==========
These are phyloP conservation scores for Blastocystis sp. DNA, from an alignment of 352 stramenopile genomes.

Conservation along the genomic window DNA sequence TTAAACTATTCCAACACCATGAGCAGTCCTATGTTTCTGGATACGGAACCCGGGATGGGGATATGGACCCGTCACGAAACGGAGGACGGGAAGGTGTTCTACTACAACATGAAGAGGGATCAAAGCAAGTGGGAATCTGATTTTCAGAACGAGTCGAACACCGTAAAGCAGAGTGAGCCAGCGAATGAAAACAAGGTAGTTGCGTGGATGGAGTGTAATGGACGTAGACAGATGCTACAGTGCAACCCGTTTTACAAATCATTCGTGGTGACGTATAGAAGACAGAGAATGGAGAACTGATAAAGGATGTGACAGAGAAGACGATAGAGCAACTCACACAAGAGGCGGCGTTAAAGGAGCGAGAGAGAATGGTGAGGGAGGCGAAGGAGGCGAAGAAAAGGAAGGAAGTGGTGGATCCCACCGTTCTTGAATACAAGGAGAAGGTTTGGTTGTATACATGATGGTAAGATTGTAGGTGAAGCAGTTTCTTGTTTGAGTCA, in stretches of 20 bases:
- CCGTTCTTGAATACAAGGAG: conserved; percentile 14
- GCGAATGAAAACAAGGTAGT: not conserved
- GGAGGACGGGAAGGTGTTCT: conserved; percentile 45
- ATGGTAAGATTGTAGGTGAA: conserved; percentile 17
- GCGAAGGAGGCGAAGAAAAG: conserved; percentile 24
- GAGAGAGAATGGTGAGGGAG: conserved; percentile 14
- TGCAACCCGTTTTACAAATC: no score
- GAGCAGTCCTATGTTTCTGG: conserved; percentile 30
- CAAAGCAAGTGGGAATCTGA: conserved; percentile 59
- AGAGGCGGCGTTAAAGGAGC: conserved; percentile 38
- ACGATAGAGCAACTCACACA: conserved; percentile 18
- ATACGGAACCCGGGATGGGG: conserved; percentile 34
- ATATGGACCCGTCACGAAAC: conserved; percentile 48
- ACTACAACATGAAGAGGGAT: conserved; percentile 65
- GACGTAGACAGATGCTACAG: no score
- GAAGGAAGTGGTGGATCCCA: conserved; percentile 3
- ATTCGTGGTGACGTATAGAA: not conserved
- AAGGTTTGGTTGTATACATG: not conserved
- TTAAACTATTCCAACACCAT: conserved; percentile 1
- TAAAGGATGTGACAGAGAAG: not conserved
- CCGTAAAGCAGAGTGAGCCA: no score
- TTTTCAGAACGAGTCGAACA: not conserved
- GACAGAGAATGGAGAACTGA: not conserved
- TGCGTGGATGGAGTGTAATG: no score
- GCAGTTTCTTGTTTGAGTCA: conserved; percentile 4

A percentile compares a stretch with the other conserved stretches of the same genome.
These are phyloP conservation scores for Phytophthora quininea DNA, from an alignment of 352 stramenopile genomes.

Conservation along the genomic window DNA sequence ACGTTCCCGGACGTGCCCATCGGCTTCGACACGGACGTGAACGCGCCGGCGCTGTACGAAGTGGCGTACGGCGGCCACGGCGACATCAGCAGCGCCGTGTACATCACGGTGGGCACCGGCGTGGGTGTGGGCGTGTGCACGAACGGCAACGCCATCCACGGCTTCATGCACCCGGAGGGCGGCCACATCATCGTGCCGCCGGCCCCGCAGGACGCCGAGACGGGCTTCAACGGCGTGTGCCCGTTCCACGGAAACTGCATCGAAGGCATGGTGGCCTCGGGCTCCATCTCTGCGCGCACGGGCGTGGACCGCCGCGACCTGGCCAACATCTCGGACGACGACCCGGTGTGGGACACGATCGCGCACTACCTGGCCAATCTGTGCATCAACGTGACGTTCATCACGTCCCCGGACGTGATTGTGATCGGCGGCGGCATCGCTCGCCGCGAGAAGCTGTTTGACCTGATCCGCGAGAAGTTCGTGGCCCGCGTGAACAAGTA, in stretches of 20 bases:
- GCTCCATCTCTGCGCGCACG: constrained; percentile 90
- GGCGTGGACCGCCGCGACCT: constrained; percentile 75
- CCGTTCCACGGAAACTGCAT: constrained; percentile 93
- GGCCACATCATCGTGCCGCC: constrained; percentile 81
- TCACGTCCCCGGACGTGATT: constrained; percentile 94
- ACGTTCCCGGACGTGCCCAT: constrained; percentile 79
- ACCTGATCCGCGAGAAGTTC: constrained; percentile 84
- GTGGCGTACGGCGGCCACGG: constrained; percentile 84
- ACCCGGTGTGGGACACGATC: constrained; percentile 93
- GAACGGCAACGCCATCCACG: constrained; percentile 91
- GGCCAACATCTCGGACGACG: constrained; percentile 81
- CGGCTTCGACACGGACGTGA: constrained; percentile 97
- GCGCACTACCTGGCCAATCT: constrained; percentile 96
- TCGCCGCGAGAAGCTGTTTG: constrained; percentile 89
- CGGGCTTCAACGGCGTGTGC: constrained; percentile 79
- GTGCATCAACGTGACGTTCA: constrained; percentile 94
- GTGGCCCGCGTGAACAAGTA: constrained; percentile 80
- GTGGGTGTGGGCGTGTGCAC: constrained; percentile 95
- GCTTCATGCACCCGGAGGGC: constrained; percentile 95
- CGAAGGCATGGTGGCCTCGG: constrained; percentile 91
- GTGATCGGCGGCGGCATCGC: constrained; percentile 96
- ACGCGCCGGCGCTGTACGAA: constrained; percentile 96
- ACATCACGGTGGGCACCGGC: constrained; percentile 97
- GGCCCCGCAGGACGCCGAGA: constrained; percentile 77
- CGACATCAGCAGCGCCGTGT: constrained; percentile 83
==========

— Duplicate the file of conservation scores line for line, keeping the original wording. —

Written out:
These are phyloP conservation scores for Blastocystis sp. DNA, from an alignment of 352 stramenopile genomes.

Conservation along the genomic window DNA sequence TTAAACTATTCCAACACCATGAGCAGTCCTATGTTTCTGGATACGGAACCCGGGATGGGGATATGGACCCGTCACGAAACGGAGGACGGGAAGGTGTTCTACTACAACATGAAGAGGGATCAAAGCAAGTGGGAATCTGATTTTCAGAACGAGTCGAACACCGTAAAGCAGAGTGAGCCAGCGAATGAAAACAAGGTAGTTGCGTGGATGGAGTGTAATGGACGTAGACAGATGCTACAGTGCAACCCGTTTTACAAATCATTCGTGGTGACGTATAGAAGACAGAGAATGGAGAACTGATAAAGGATGTGACAGAGAAGACGATAGAGCAACTCACACAAGAGGCGGCGTTAAAGGAGCGAGAGAGAATGGTGAGGGAGGCGAAGGAGGCGAAGAAAAGGAAGGAAGTGGTGGATCCCACCGTTCTTGAATACAAGGAGAAGGTTTGGTTGTATACATGATGGTAAGATTGTAGGTGAAGCAGTTTCTTGTTTGAGTCA, in stretches of 20 bases:
- CCGTTCTTGAATACAAGGAG: conserved; percentile 14
- GCGAATGAAAACAAGGTAGT: not conserved
- GGAGGACGGGAAGGTGTTCT: conserved; percentile 45
- ATGGTAAGATTGTAGGTGAA: conserved; percentile 17
- GCGAAGGAGGCGAAGAAAAG: conserved; percentile 24
- GAGAGAGAATGGTGAGGGAG: conserved; percentile 14
- TGCAACCCGTTTTACAAATC: no score
- GAGCAGTCCTATGTTTCTGG: conserved; percentile 30
- CAAAGCAAGTGGGAATCTGA: conserved; percentile 59
- AGAGGCGGCGTTAAAGGAGC: conserved; percentile 38
- ACGATAGAGCAACTCACACA: conserved; percentile 18
- ATACGGAACCCGGGATGGGG: conserved; percentile 34
- ATATGGACCCGTCACGAAAC: conserved; percentile 48
- ACTACAACATGAAGAGGGAT: conserved; percentile 65
- GACGTAGACAGATGCTACAG: no score
- GAAGGAAGTGGTGGATCCCA: conserved; percentile 3
- ATTCGTGGTGACGTATAGAA: not conserved
- AAGGTTTGGTTGTATACATG: not conserved
- TTAAACTATTCCAACACCAT: conserved; percentile 1
- TAAAGGATGTGACAGAGAAG: not conserved
- CCGTAAAGCAGAGTGAGCCA: no score
- TTTTCAGAACGAGTCGAACA: not conserved
- GACAGAGAATGGAGAACTGA: not conserved
- TGCGTGGATGGAGTGTAATG: no score
- GCAGTTTCTTGTTTGAGTCA: conserved; percentile 4

A percentile compares a stretch with the other conserved stretches of the same genome.
These are phyloP conservation scores for Phytophthora quininea DNA, from an alignment of 352 stramenopile genomes.

Conservation along the genomic window DNA sequence ACGTTCCCGGACGTGCCCATCGGCTTCGACACGGACGTGAACGCGCCGGCGCTGTACGAAGTGGCGTACGGCGGCCACGGCGACATCAGCAGCGCCGTGTACATCACGGTGGGCACCGGCGTGGGTGTGGGCGTGTGCACGAACGGCAACGCCATCCACGGCTTCATGCACCCGGAGGGCGGCCACATCATCGTGCCGCCGGCCCCGCAGGACGCCGAGACGGGCTTCAACGGCGTGTGCCCGTTCCACGGAAACTGCATCGAAGGCATGGTGGCCTCGGGCTCCATCTCTGCGCGCACGGGCGTGGACCGCCGCGACCTGGCCAACATCTCGGACGACGACCCGGTGTGGGACACGATCGCGCACTACCTGGCCAATCTGTGCATCAACGTGACGTTCATCACGTCCCCGGACGTGATTGTGATCGGCGGCGGCATCGCTCGCCGCGAGAAGCTGTTTGACCTGATCCGCGAGAAGTTCGTGGCCCGCGTGAACAAGTA, in stretches of 20 bases:
- GCTCCATCTCTGCGCGCACG: constrained; percentile 90
- GGCGTGGACCGCCGCGACCT: constrained; percentile 75
- CCGTTCCACGGAAACTGCAT: constrained; percentile 93
- GGCCACATCATCGTGCCGCC: constrained; percentile 81
- TCACGTCCCCGGACGTGATT: constrained; percentile 94
- ACGTTCCCGGACGTGCCCAT: constrained; percentile 79
- ACCTGATCCGCGAGAAGTTC: constrained; percentile 84
- GTGGCGTACGGCGGCCACGG: constrained; percentile 84
- ACCCGGTGTGGGACACGATC: constrained; percentile 93
- GAACGGCAACGCCATCCACG: constrained; percentile 91
- GGCCAACATCTCGGACGACG: constrained; percentile 81
- CGGCTTCGACACGGACGTGA: constrained; percentile 97
- GCGCACTACCTGGCCAATCT: constrained; percentile 96
- TCGCCGCGAGAAGCTGTTTG: constrained; percentile 89
- CGGGCTTCAACGGCGTGTGC: constrained; percentile 79
- GTGCATCAACGTGACGTTCA: constrained; percentile 94
- GTGGCCCGCGTGAACAAGTA: constrained; percentile 80
- GTGGGTGTGGGCGTGTGCAC: constrained; percentile 95
- GCTTCATGCACCCGGAGGGC: constrained; percentile 95
- CGAAGGCATGGTGGCCTCGG: constrained; percentile 91
- GTGATCGGCGGCGGCATCGC: constrained; percentile 96
- ACGCGCCGGCGCTGTACGAA: constrained; percentile 96
- ACATCACGGTGGGCACCGGC: constrained; percentile 97
- GGCCCCGCAGGACGCCGAGA: constrained; percentile 77
- CGACATCAGCAGCGCCGTGT: constrained; percentile 83